Our History


It was originally a two story building, this little store in the center of town. Water damage destroyed the lower level, so it was removed, and the upper floor lowered to the first floor level. Phew! That must have been a trick.

In the 1940s, the Cobweb House next door had Texaco gas pumps for locals and travelers. In 1946, Ellsworth Russell opened the store and the gas pumps and the post office came on over too. The store quickly became the favorite meeting place. The Eaton post office remains here today.

About 1950, the Robert and Mary French became owners of the store, building the little red house on the opposite side of the road as well as several small guest cabins. They rented the store to the Meloons, who began operating it in 1951 (Mrs. Meloon was Babe Ruth’s adopted daughter) and continued to do so until fall of 1955. After their departure, the Kay and Gus

Rickert entered the picture, building the living quarters on the north side of the store. In 1962, Kay Rickert (1909 – 1979) became postmistress and Gus departed for other adventures.

Subsequent owners included the Kellys, the Lane, and the Masons until the early 2000s when the Eaton Village Preservation Society was formed with the specific purpose of purchasing the store and revitalizing it. Successful in raising adequate funds, the EVPS gained ownership of the store and numerous townspeople contributed labor and expertise to restore the building. New operators were contracted to run the business and lunch counter, and to continue to oversee the operation of the post office. They were even successful in enticing Phil Kelly, who had owned the store previously, to return. A sparky lad with a bit of the Irish in him, Phil had some fun stories, a great laugh, and a penchant for vintage postcards of the entire Mt. Washington Valley. He was well loved and continued operating the business until his retirement in 2012.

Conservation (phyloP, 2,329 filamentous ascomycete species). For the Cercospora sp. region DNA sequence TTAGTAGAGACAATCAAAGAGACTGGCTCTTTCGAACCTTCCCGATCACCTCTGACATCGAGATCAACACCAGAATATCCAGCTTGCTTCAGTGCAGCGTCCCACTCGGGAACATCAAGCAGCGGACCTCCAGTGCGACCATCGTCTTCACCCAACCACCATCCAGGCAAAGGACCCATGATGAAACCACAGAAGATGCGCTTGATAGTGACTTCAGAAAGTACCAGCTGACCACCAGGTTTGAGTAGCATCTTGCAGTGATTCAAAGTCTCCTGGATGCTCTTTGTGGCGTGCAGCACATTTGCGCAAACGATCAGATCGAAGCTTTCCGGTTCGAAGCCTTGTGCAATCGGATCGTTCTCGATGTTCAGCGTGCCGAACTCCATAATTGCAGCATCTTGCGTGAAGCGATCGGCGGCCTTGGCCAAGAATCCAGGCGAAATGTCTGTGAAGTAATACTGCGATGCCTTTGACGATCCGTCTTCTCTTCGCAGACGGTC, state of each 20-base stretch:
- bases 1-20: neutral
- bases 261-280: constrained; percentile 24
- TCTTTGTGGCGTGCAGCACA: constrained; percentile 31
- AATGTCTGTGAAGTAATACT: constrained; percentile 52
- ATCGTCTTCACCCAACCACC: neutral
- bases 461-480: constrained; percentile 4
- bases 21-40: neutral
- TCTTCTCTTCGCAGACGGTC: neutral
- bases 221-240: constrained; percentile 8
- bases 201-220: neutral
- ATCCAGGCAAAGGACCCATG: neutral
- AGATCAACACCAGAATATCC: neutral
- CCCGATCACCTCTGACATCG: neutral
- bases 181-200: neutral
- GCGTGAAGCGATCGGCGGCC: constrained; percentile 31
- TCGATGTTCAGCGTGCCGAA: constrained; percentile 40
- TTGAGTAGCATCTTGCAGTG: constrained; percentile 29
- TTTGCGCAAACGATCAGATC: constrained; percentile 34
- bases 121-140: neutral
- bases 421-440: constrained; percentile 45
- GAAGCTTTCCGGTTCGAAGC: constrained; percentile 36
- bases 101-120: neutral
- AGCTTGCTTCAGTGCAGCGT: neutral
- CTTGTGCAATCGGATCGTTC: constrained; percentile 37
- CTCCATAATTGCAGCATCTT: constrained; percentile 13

This photo was taken in the mid 1940’s, a postcard saying “Main Street, Eaton Center NH” by “AH”.
Ellsworth Russell gassing up the Rockhouse Farm vehicle. Fred Johnson and Merton DeWitt are on the steps. Photo by John Edge, Sr., in May 1949. (Courtesy Bob Barker & Tim Ostendorf)
Don and Edith Dashnau with proprieter, Phil Kelly
Cobweb House from 1890s postcard